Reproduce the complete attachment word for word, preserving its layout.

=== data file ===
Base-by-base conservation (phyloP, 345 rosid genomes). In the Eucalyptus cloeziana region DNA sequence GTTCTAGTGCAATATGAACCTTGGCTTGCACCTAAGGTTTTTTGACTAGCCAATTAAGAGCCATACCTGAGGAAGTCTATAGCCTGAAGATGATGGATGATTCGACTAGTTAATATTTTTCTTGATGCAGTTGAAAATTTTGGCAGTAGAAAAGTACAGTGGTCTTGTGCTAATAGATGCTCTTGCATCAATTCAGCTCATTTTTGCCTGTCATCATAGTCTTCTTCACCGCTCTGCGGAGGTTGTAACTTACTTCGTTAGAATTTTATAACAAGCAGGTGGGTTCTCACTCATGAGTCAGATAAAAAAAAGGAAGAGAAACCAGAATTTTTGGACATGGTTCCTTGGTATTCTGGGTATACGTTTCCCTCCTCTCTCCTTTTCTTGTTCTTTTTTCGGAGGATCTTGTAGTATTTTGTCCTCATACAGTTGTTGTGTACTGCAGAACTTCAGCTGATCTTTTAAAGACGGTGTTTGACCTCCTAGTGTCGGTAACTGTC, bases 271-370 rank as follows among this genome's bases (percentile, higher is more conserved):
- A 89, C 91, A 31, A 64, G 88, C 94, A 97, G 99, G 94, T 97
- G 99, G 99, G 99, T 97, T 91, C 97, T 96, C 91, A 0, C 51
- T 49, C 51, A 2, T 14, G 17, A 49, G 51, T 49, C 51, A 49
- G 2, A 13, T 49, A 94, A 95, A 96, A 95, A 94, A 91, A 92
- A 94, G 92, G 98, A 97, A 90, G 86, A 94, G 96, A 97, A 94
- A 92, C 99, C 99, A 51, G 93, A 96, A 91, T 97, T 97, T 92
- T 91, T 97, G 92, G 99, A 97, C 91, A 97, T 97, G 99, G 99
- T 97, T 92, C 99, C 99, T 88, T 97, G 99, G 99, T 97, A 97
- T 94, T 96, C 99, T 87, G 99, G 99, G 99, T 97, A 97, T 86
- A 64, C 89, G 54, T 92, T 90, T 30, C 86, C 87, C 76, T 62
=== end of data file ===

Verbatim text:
Base-by-base conservation (phyloP, 345 rosid genomes). In the Eucalyptus cloeziana region DNA sequence GTTCTAGTGCAATATGAACCTTGGCTTGCACCTAAGGTTTTTTGACTAGCCAATTAAGAGCCATACCTGAGGAAGTCTATAGCCTGAAGATGATGGATGATTCGACTAGTTAATATTTTTCTTGATGCAGTTGAAAATTTTGGCAGTAGAAAAGTACAGTGGTCTTGTGCTAATAGATGCTCTTGCATCAATTCAGCTCATTTTTGCCTGTCATCATAGTCTTCTTCACCGCTCTGCGGAGGTTGTAACTTACTTCGTTAGAATTTTATAACAAGCAGGTGGGTTCTCACTCATGAGTCAGATAAAAAAAAGGAAGAGAAACCAGAATTTTTGGACATGGTTCCTTGGTATTCTGGGTATACGTTTCCCTCCTCTCTCCTTTTCTTGTTCTTTTTTCGGAGGATCTTGTAGTATTTTGTCCTCATACAGTTGTTGTGTACTGCAGAACTTCAGCTGATCTTTTAAAGACGGTGTTTGACCTCCTAGTGTCGGTAACTGTC, bases 271-370 rank as follows among this genome's bases (percentile, higher is more conserved):
- A 89, C 91, A 31, A 64, G 88, C 94, A 97, G 99, G 94, T 97
- G 99, G 99, G 99, T 97, T 91, C 97, T 96, C 91, A 0, C 51
- T 49, C 51, A 2, T 14, G 17, A 49, G 51, T 49, C 51, A 49
- G 2, A 13, T 49, A 94, A 95, A 96, A 95, A 94, A 91, A 92
- A 94, G 92, G 98, A 97, A 90, G 86, A 94, G 96, A 97, A 94
- A 92, C 99, C 99, A 51, G 93, A 96, A 91, T 97, T 97, T 92
- T 91, T 97, G 92, G 99, A 97, C 91, A 97, T 97, G 99, G 99
- T 97, T 92, C 99, C 99, T 88, T 97, G 99, G 99, T 97, A 97
- T 94, T 96, C 99, T 87, G 99, G 99, G 99, T 97, A 97, T 86
- A 64, C 89, G 54, T 92, T 90, T 30, C 86, C 87, C 76, T 62